Michelle Bachmann Spews Anti-Vaccine Nonsense on the Presidential Campaign Trail
Posted by mattusmaximus on September 14, 2011
Up until this point, I haven’t made any public comments on the 2012 United States presidential race, but I can no longer hold my tongue (or, in this case, fingers). I have been disturbed about a number of what I would call anti-scientific comments from many of the Republican candidates on the issues of evolutionary and climate science, which serve to only perpetuate an ignorance of and disdain for science in this country. These days it seems like standard-operating-procedure for Republican candidates to deny evolution and global warming (with notable exceptions such as Mitt Romney and Jon Huntsman) in an effort to win over more conservative voters, but what happened in the most recent Republican debate this past Monday night is absolutely deplorable. That’s because now some of these candidates are openly expressing denial of vaccines!
Case in point, at Monday night’s GOP debate there was an exchange between candidates Rick Perry and Michelle Bachmann on the issue of Perry’s executive order (he’s the governor of Texas) to add the HPV vaccine to the vaccine schedule for 11-12 year-old girls as a way of protecting them from cervical cancer later in life. Almost immediately, Bachmann attacked Perry using standard anti-vaccination talking points with Rick Santorum throwing in some additional anti-vaccine comments for good measure. Here’s the exchange…
It gets worse. According to this report, Michelle Bachmann doubled down on her dangerous stupidity in a post-debate interview with Fox News and the next day on the Today Show with these comments:
“There’s a woman who came up crying to me tonight after the debate,” Bachmann said. “She said her daughter was given that vaccine. She told me her daughter suffered mental retardation as a result of that vaccine. There are very dangerous consequences.” [emphasis added]
Holy… shit. Now we have a potentially serious presidential candidate who is publicly stating that vaccines could cause mental retardation (as if it wasn’t bad enough with Jenny McCarthy claiming vaccines cause autism, now mental retardation is on the table, too!) This is going to scare the hell out of a lot of parents all over the country, and vaccination rates will decline as a result.
Personally, I’m no fan of Rick Perry, but he at least had the presence of mind to see the wisdom of adding the HPV vaccine to the vaccination schedule, and he’s not denying the benefit of vaccines. Yet here we have, in a response motivated by what I feel to be purely cynical political reasons, other candidates feeding into the dangerous and deadly anti-vaccination meme that vaccines make kids sick (as opposed to the other way around). Michelle Bachmann has, in one bold stroke, given a huge national platform to the anti-vaccination movement which could very easily result in a lot of unnecessary illnesses and deaths.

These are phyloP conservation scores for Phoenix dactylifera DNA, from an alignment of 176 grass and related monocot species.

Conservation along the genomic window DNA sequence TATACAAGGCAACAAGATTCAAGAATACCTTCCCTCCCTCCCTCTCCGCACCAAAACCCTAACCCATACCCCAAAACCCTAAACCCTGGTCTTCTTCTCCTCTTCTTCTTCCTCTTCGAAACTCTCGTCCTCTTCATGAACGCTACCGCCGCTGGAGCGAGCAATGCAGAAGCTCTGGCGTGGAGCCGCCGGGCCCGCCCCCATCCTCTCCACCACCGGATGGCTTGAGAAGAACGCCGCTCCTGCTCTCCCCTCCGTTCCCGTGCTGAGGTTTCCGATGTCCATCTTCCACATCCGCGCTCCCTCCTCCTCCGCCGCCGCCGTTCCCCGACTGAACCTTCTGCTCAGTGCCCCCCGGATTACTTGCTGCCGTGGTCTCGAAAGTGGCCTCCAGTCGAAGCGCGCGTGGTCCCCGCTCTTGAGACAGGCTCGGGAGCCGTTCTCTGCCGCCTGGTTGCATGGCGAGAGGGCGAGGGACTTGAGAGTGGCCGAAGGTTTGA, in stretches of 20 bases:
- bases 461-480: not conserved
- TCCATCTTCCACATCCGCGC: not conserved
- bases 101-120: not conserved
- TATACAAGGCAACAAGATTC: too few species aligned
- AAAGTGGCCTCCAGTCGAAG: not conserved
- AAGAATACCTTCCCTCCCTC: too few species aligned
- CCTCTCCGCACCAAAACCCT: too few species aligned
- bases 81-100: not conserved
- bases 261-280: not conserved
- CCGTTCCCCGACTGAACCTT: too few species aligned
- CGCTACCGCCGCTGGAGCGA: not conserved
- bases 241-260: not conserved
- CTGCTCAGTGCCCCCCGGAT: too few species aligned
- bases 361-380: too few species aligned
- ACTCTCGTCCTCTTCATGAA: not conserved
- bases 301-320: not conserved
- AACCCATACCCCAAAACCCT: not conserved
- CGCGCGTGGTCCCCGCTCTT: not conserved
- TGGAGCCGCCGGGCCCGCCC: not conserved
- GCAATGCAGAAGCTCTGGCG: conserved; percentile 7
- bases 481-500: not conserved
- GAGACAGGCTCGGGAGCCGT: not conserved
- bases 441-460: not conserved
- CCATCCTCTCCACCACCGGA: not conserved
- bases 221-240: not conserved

What’s worse, because of her influence among the Tea Party wing of the Republican party, Bachmann’s comments will cause more GOP candidates to adopt positions on these issues cloaked in anti-vaccine language (just note in the video above how quickly Rick Santorum jumped on her coat-tails!)
Folks, this is dangerous business. Michelle Bachmann may think she’s just fishing for votes, but what she’s actually doing is much more serious than that: the end result of her words and actions will be that people who listen to her will either die themselves or their loved ones will die.
And all of this is in the name of jumping on the “smaller government” anti-science bandwagon which is all the rage these days in some conservative circles. Fortunately, not all Republicans and conservatives are this anti-scientific and stupid in their thinking, and if you count yourselves among these scientifically-literate conservatives, then you need to speak up. Take some time to contact the Bachmann campaign (and perhaps the Santorum campaign as well) to let them know just how irresponsible and dangerous these statements are from the debate and subsequent interviews. At the same time, take a few moments to contact Rick Perry’s campaign and urge him to stay strong in his pro-vaccine stance – supporting candidates when they take a positive position on a science issue is just as important as playing Whack-A-Mole with the idiots.
Do what you can to speak up within your particular political circles against this lunacy, because – at the end of the day – diseases such as influenza, whooping cough, measles, and cervical cancer don’t give a damn who you vote for, but they could kill you or someone you love if you listen to cynical, politically-conniving morons like Michelle Bachmann.
For more information on this issue, I highly recommend the following skeptical perspectives:
1. My skeptical colleague, Jamie Bernstein, has an excellent guest post over at Skepchick:
2. And the one-and-only Rebecca Watson gives her thoughts in a deliciously sarcastic Youtube video: